The Application of Rasch Measurement Theory to Guide Consumer Product Design
Rasch measurement theory provides an innovative way in which to extract insightful information from consumer data.
Procter & Gamble is one of the largest consumer goods companies worldwide – specialising in a range of healthcare, homecare and hygiene products. Consumer research is essential to inform product design and development, and Procter & Gamble have a large amount of data in the form of consumer surveys. To analyse this data, classic methods involve statistical modelling in order to spot the overall patterns and trends. In this project, we instead apply Rasch measurement theory (RMT) to the survey data, which is capable of extracting a richer set of information than classic methods.
Data and methods
Two different data sets were provided by Procter & Gamble for analysis. The data consisted of consumer survey responses regarding a variety of different household products. With guidance from my internal supervisor Brian, I applied RMT to the data. RMT is a probabilistic technique that, until recently, has mostly been utilised to assess people in the context of health and education. Using the latter as an example, RMT assumes that the probability of a person answering a question correctly is dependent on two factors only – the ability of the person, and the difficulty of the question. RMT also assumes that the data follow a Guttman pattern, where people with the highest ability are able to answer all questions, while people with lower abilities are only able to answer the easier questions. When we apply RMT we are fitting the data to the Rasch model, as opposed to classic techniques which model the data, and we obtain measurements of people and questions.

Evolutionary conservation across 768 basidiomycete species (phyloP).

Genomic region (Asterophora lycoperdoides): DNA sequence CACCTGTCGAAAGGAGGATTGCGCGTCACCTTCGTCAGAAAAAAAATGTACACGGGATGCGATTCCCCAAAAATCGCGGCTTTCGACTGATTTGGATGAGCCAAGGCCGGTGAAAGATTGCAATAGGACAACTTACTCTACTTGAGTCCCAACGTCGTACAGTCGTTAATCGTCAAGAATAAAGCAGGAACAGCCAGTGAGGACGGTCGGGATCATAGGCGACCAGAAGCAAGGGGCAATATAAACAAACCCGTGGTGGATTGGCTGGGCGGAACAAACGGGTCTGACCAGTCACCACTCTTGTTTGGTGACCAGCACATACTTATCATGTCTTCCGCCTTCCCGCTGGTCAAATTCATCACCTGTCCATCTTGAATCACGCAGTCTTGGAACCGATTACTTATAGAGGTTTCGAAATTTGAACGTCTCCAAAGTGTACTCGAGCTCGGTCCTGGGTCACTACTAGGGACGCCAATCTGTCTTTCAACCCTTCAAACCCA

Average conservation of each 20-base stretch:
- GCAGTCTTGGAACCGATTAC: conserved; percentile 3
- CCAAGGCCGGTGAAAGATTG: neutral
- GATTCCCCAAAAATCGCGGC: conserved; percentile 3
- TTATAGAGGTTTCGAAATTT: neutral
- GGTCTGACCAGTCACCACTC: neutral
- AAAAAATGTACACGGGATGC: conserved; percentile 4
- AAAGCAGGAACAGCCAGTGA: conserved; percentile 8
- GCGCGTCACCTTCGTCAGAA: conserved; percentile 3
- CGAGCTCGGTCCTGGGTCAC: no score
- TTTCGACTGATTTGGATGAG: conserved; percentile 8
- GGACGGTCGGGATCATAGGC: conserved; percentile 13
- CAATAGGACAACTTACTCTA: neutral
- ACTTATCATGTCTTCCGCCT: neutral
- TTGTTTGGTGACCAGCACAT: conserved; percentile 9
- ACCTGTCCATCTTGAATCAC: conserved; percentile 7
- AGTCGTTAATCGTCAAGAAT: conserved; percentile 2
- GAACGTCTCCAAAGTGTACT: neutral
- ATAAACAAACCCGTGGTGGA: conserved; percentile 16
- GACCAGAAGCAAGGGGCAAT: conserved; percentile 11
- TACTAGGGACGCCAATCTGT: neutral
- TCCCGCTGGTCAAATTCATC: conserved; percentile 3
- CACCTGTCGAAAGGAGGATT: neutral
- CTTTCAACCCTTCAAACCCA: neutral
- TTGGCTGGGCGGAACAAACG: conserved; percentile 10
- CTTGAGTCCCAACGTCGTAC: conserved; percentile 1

So how does this translate to consumer survey data? In this context, the person ability corresponds to the likelihood of a survey participant to endorse the product in question. A person with a high ability is fairly enthusiastic, and more likely to provide positive responses than someone with a lower ability. Instead of questions we have survey statements, and the statement difficulty corresponds to the likelihood of a particular statement to be endorsed. A difficult statement tells us that consumers are not likely to respond positively to it. This could be due to the wording of the statement, or the product feature that the statement refers to.
In addition to the survey participants and statements, additional information (such as the product in question or consumer demographics) can be included in the Rasch model. Statistical analyses (such as Analysis of Variance) can then be performed to determine how different groups respond to the survey.
For the first half of this project, I utilised RMT to analyse consumer survey responses regarding their usual brand of laundry product. I used Python to clean and manipulate the raw data, before fitting the data to the Rasch model with specific RMT software (RUMM2030). In the second half of the project I applied RMT to a second survey data set. These data were obtained in a longitudinal study, where participants performed repeated tests with the same product and responded to a set of statements each time. Each participant repeated the study for a number of different products. The specific details are confidential in the latter case, although the product in question is one that many people use every day. In this study, in addition to the person abilities and statement difficulties, the product itself and the test number may affect the likelihood of product endorsement. The products and tests were therefore also included as variables within RMT, utilising a multi-facet Rasch model. The multi-facet Rasch model produces measurements of people, statements, products and tests.